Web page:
European Union for Ants: supercolony reigns from Italy to Portugal. (This Week).
It's "the largest cooperative unit ever recorded," says Laurent Keller of the University of Lausanne in Switzerland. He and his colleagues describe the supercolony and a smaller, separate supercolony of the ants in Spain in an upcoming Proceedings of the National Academy of Sciences.
Just how a supercolony forms has long puzzled biologists, Keller says. Back in the ant's native range in and around Argentina, the species, Linepithema humile, doesn't seem cooperative at all. Colonies stay small, and workers clash violently with neighbors of the same species.
However, along much of the California coast, Argentine ants treat each other like family, according to a 2000 study by Nell Tsutsui of the University of California, Davis. "You can take ants from San Diego and drive them to a colony in San Francisco, and they'll act like they've known each other all their lives," says Tsutsui.
He and his coworkers compared genetic diversity in the California ants with diversity in their South American cohorts. At specific test points in the genomes, the California ants showed about half as much diversity in their DNA sequences.
The ants' adoption of a laid-back lifestyle in California could have come from passing through a so-called genetic bottleneck, the researchers proposed. The supercolony may have emerged from just a few far-flung Argentine ants, resulting in enormous populations of ants so genetically similar that even widely separated members respond as if everybody's from the same nest.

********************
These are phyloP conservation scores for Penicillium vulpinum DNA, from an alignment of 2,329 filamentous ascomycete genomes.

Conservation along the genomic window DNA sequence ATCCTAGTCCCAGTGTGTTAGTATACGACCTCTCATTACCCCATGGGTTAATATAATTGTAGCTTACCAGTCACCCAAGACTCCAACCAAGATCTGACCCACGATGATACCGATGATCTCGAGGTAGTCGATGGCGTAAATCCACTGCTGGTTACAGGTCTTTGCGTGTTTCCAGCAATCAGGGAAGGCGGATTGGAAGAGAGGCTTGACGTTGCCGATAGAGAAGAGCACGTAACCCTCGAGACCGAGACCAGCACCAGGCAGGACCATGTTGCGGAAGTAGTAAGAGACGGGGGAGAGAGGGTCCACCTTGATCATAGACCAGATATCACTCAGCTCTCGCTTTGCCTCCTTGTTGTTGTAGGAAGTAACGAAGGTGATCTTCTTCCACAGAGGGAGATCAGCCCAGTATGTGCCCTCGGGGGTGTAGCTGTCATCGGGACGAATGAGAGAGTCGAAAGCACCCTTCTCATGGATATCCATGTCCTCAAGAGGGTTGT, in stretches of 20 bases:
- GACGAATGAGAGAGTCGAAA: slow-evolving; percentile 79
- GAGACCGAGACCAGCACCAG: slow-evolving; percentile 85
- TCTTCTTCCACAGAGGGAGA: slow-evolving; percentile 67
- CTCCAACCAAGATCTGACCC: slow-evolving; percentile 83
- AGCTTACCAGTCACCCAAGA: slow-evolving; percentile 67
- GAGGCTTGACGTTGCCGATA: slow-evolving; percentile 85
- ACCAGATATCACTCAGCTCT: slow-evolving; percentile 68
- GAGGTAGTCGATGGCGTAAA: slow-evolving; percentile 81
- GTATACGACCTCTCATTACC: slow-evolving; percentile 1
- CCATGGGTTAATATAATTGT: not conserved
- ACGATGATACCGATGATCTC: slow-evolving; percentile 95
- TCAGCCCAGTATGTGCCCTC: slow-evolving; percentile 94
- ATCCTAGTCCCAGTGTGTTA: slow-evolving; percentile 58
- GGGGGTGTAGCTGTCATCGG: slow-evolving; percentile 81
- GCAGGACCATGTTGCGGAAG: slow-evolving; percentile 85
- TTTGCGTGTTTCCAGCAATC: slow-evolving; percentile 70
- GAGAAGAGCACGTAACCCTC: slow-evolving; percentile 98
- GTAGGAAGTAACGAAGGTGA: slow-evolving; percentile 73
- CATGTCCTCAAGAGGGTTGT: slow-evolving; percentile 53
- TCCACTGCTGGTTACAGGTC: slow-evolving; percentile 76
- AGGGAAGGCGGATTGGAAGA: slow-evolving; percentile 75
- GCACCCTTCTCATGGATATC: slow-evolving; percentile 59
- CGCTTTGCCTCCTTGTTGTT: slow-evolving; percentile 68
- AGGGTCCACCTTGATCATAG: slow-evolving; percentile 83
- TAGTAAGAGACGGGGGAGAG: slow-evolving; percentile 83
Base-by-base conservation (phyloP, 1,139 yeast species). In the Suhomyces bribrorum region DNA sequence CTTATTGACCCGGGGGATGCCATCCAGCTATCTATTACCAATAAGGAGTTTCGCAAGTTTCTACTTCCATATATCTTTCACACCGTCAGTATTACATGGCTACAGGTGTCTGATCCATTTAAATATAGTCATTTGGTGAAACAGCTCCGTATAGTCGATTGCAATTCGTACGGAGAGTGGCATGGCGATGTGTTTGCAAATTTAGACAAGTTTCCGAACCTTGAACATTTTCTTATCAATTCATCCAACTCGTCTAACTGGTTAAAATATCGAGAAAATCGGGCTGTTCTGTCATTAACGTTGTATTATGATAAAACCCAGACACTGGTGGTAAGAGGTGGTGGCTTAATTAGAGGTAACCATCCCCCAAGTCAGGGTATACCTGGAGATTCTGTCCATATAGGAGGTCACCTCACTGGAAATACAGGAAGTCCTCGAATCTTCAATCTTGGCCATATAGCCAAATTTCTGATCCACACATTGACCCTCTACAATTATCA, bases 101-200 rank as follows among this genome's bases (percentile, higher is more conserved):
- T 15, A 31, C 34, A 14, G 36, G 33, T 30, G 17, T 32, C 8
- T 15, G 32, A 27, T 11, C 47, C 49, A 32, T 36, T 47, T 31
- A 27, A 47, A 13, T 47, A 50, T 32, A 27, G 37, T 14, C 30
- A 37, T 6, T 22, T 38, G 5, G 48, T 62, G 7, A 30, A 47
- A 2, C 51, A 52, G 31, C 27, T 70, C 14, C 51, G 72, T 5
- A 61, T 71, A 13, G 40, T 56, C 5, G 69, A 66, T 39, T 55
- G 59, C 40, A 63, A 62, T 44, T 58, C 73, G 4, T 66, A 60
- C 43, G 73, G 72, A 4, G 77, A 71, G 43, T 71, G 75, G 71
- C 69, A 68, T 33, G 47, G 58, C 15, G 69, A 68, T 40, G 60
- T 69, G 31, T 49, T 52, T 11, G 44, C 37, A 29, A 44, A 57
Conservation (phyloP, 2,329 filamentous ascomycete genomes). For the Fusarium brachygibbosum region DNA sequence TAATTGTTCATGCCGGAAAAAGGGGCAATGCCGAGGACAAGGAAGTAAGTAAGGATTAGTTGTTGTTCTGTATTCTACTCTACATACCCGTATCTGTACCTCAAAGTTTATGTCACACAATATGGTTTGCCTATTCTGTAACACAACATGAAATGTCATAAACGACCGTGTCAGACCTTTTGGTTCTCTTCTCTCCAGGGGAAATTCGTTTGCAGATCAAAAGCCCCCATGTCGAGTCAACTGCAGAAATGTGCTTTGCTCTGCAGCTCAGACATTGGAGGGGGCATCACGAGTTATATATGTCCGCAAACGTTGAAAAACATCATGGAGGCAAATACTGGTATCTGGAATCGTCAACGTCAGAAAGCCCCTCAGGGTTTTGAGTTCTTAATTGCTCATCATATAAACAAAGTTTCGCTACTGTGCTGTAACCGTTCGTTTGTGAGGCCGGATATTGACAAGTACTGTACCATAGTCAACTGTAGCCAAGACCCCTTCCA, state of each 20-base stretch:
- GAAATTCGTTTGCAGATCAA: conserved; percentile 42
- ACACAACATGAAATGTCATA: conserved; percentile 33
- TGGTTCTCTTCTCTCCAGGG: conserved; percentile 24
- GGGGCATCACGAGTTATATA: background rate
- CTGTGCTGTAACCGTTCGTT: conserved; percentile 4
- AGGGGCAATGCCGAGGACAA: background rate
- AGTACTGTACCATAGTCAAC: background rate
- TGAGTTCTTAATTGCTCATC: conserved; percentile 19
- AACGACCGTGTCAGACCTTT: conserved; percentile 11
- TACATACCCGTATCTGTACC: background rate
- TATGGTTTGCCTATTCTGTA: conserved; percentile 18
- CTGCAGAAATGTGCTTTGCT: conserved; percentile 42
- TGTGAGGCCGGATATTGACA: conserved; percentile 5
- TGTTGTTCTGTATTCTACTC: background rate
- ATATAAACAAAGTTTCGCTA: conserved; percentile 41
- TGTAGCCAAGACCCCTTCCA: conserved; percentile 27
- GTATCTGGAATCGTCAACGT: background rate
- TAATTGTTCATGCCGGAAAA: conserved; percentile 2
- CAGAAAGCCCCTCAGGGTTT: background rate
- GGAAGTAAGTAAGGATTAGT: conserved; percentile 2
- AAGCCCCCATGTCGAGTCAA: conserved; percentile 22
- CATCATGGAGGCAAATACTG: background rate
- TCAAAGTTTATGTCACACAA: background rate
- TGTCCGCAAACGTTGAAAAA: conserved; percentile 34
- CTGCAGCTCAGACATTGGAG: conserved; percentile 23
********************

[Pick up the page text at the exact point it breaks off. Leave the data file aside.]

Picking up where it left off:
To see how Argentine ants fared when invading Europe, Keller and his colleagues collected ants from 33 spots along the coast from northern Italy to northwestern Spain. Out of more than 1,000 staged encounters between ants from various places, the majority ended peacefully--the hallmark of a supercolony. However, certain pairings resulted in lethal fights. The researchers concluded that southern Europe actually hosts two supercolonies of Argentine ants.
"The study confirms that a lot of what we know from North America is going on in Europe," says Tsutsui.
The European study diverges from the North American in its genetic findings. Keller and his colleagues report that European ants are only 28 percent less diverse genetically than those in South America. This reduction in diversity could have helped--but would not have been sufficient to--pave the way for a supercolony, Keller says.
That's why he and his colleagues propose that supercolonies developed through a process they call genetic cleansing. In a new territory away from old enemies, Argentine ants prospered and formed dense clusters of colonies. Genetically similar colonies, which could cooperate, wasted less time fighting and were more successful than the others, until a genetically more compatible supercolony emerged.
"It's an interesting and plausible hypothesis that needs to be tested," Tsutsui says.
Population biologist David Queller from Rice University in Houston says he has some questions about whether genetic cleansing would work. "If it's so advantageous to cooperate, why don't we see it more often?" asks Queller.
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|Article Type:||Brief Article|
|Date:||Apr 20, 2002|
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